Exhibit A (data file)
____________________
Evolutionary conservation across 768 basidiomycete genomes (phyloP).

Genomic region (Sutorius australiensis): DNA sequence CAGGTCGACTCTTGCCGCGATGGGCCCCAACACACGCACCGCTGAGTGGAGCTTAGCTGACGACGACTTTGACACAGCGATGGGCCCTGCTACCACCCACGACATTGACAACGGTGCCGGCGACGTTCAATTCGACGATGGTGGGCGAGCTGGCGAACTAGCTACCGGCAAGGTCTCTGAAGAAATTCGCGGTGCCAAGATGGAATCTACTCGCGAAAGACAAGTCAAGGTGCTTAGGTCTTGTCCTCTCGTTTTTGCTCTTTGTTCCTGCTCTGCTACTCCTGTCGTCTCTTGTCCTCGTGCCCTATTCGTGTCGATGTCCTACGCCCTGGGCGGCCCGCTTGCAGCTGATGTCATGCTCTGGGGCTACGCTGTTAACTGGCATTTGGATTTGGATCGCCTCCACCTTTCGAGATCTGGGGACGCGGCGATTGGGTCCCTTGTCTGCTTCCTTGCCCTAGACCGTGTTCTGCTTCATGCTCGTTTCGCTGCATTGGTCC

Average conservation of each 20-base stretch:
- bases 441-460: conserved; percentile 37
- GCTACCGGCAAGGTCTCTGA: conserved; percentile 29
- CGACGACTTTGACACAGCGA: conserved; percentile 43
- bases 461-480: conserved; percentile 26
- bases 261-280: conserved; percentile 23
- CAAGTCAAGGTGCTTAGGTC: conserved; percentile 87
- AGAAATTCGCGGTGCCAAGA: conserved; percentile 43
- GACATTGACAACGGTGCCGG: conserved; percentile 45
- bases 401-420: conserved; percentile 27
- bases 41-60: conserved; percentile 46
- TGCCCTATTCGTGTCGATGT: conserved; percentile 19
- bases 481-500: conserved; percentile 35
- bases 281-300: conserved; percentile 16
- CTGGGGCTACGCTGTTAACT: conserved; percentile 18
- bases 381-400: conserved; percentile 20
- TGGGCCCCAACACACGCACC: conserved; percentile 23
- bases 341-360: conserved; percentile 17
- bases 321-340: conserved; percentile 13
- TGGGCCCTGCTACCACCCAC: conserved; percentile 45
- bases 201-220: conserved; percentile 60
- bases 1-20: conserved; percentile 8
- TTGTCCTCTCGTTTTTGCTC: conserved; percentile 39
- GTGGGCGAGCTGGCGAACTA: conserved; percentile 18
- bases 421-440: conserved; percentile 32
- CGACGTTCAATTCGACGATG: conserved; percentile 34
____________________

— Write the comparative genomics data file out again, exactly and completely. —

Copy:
Evolutionary conservation across 768 basidiomycete genomes (phyloP).

Genomic region (Sutorius australiensis): DNA sequence CAGGTCGACTCTTGCCGCGATGGGCCCCAACACACGCACCGCTGAGTGGAGCTTAGCTGACGACGACTTTGACACAGCGATGGGCCCTGCTACCACCCACGACATTGACAACGGTGCCGGCGACGTTCAATTCGACGATGGTGGGCGAGCTGGCGAACTAGCTACCGGCAAGGTCTCTGAAGAAATTCGCGGTGCCAAGATGGAATCTACTCGCGAAAGACAAGTCAAGGTGCTTAGGTCTTGTCCTCTCGTTTTTGCTCTTTGTTCCTGCTCTGCTACTCCTGTCGTCTCTTGTCCTCGTGCCCTATTCGTGTCGATGTCCTACGCCCTGGGCGGCCCGCTTGCAGCTGATGTCATGCTCTGGGGCTACGCTGTTAACTGGCATTTGGATTTGGATCGCCTCCACCTTTCGAGATCTGGGGACGCGGCGATTGGGTCCCTTGTCTGCTTCCTTGCCCTAGACCGTGTTCTGCTTCATGCTCGTTTCGCTGCATTGGTCC

Average conservation of each 20-base stretch:
- bases 441-460: conserved; percentile 37
- GCTACCGGCAAGGTCTCTGA: conserved; percentile 29
- CGACGACTTTGACACAGCGA: conserved; percentile 43
- bases 461-480: conserved; percentile 26
- bases 261-280: conserved; percentile 23
- CAAGTCAAGGTGCTTAGGTC: conserved; percentile 87
- AGAAATTCGCGGTGCCAAGA: conserved; percentile 43
- GACATTGACAACGGTGCCGG: conserved; percentile 45
- bases 401-420: conserved; percentile 27
- bases 41-60: conserved; percentile 46
- TGCCCTATTCGTGTCGATGT: conserved; percentile 19
- bases 481-500: conserved; percentile 35
- bases 281-300: conserved; percentile 16
- CTGGGGCTACGCTGTTAACT: conserved; percentile 18
- bases 381-400: conserved; percentile 20
- TGGGCCCCAACACACGCACC: conserved; percentile 23
- bases 341-360: conserved; percentile 17
- bases 321-340: conserved; percentile 13
- TGGGCCCTGCTACCACCCAC: conserved; percentile 45
- bases 201-220: conserved; percentile 60
- bases 1-20: conserved; percentile 8
- TTGTCCTCTCGTTTTTGCTC: conserved; percentile 39
- GTGGGCGAGCTGGCGAACTA: conserved; percentile 18
- bases 421-440: conserved; percentile 32
- CGACGTTCAATTCGACGATG: conserved; percentile 34